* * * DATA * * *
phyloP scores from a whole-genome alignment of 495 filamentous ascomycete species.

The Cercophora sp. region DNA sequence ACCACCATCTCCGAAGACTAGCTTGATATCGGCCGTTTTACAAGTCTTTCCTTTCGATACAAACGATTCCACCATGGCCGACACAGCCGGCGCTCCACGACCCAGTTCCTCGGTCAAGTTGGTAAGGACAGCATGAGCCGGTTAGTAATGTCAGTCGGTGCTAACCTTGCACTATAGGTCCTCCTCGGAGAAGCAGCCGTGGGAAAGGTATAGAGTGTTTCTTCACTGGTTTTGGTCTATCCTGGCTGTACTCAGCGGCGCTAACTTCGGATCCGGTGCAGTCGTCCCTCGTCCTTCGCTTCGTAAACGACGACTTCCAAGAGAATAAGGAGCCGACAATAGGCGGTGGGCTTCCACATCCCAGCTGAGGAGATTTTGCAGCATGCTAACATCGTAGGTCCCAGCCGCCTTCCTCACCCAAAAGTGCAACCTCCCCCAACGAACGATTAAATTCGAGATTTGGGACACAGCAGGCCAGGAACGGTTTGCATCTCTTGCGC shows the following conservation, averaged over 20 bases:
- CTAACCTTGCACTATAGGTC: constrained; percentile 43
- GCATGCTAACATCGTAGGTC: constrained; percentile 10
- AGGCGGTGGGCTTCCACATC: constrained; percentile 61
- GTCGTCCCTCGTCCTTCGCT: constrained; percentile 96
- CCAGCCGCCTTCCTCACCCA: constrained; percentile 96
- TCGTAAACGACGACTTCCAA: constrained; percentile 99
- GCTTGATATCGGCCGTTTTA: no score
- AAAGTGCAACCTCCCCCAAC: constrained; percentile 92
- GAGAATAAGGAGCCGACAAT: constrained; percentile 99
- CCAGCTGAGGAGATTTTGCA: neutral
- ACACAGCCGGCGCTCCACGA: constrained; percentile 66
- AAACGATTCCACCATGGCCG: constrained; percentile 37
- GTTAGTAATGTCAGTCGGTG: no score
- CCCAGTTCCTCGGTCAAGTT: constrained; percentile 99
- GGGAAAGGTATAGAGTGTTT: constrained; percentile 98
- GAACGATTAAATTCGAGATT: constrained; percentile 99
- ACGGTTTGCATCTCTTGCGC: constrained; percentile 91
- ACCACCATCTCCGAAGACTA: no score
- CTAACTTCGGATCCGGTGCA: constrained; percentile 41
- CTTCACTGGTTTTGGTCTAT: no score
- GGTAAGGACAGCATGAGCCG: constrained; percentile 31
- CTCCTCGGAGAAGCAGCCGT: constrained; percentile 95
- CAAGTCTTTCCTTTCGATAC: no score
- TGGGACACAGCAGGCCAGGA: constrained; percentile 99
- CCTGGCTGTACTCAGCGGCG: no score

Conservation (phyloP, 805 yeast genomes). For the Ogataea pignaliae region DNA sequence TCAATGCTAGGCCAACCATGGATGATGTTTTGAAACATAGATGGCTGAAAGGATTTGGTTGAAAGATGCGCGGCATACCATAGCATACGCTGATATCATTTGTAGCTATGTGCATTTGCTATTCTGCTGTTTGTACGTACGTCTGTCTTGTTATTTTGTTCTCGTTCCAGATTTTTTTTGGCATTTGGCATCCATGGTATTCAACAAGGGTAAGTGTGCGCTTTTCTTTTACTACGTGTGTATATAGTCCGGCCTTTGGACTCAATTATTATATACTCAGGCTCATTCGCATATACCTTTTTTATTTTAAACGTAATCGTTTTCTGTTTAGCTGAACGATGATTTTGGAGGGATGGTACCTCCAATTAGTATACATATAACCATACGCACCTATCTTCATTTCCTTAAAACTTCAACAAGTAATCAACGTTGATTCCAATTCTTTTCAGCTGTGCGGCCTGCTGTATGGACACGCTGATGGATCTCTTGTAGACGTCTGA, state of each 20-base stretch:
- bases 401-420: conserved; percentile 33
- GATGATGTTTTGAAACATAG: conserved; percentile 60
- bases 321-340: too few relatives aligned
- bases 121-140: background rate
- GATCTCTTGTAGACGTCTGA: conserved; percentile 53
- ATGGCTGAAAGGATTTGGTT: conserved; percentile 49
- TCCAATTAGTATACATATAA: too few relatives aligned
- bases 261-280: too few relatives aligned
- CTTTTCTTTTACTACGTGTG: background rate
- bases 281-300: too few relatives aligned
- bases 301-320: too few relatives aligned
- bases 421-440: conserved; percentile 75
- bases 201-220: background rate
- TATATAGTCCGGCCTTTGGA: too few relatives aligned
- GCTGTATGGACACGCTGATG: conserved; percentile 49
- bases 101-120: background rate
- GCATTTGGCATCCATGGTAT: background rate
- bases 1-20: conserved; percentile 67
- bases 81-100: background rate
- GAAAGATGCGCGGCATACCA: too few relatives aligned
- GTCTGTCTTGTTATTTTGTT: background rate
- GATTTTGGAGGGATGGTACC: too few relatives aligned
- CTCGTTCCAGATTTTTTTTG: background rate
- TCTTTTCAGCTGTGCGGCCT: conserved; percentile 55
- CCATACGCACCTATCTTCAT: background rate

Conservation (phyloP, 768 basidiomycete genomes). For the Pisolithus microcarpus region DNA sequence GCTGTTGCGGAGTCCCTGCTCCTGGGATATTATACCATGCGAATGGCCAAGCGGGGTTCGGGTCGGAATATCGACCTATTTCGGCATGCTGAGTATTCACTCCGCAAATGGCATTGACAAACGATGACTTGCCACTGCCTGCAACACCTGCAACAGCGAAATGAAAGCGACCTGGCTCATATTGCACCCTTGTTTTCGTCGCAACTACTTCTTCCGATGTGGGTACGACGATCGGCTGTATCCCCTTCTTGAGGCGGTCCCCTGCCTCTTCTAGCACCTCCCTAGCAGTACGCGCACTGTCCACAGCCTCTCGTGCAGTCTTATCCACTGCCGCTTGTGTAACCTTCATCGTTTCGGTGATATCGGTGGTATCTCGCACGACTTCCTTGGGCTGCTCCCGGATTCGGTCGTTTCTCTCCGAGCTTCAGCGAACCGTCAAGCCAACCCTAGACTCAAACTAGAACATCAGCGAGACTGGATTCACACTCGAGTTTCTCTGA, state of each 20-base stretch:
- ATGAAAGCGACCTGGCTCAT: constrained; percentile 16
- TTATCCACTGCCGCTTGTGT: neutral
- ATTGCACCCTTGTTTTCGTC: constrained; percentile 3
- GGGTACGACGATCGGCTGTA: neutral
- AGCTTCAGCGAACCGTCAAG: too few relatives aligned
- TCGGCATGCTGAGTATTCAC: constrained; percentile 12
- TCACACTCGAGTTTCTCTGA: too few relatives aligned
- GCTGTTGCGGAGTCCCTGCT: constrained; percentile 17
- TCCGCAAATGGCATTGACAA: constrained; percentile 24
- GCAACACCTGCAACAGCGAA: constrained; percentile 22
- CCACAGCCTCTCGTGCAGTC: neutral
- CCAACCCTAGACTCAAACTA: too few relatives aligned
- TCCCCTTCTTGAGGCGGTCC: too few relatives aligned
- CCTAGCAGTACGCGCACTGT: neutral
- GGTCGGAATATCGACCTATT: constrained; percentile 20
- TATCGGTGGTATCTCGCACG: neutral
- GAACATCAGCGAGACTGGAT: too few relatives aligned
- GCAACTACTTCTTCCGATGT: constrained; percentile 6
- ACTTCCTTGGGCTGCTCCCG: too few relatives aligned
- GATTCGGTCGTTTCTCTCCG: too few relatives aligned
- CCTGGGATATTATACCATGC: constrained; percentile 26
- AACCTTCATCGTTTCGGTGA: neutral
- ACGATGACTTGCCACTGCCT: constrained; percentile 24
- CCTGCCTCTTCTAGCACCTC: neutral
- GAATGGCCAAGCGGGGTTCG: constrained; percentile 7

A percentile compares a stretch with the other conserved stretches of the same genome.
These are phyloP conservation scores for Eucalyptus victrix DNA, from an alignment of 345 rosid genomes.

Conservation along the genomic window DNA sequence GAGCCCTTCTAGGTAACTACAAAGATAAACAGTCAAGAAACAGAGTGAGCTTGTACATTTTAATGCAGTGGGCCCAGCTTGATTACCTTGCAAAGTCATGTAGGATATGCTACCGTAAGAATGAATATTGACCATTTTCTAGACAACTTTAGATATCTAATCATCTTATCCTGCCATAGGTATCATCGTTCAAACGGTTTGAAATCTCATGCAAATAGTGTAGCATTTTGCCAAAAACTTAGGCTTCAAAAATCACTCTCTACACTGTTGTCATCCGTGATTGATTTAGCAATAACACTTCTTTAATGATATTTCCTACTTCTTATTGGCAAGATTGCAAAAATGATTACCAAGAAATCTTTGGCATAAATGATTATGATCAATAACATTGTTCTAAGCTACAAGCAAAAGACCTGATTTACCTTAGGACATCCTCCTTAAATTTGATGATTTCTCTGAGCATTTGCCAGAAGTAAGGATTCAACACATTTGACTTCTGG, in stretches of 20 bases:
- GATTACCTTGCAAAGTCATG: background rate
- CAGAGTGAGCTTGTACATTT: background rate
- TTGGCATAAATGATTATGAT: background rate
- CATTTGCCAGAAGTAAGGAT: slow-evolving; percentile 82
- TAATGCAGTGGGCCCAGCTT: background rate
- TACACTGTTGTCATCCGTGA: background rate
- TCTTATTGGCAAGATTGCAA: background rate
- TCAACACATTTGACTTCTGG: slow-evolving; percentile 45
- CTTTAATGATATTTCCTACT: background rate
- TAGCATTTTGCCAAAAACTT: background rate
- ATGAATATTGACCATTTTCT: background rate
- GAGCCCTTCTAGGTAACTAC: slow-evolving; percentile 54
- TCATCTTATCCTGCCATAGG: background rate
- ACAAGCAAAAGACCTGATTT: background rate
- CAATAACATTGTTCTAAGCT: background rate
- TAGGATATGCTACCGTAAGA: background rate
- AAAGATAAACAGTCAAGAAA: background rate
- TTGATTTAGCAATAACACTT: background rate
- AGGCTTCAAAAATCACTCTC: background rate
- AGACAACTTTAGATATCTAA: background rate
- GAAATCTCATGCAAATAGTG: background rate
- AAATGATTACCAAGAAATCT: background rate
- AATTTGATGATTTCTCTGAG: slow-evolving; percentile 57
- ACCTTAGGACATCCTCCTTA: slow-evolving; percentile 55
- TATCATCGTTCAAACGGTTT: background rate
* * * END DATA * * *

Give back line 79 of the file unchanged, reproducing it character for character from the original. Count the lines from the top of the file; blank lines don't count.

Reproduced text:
- GAATGGCCAAGCGGGGTTCG: constrained; percentile 7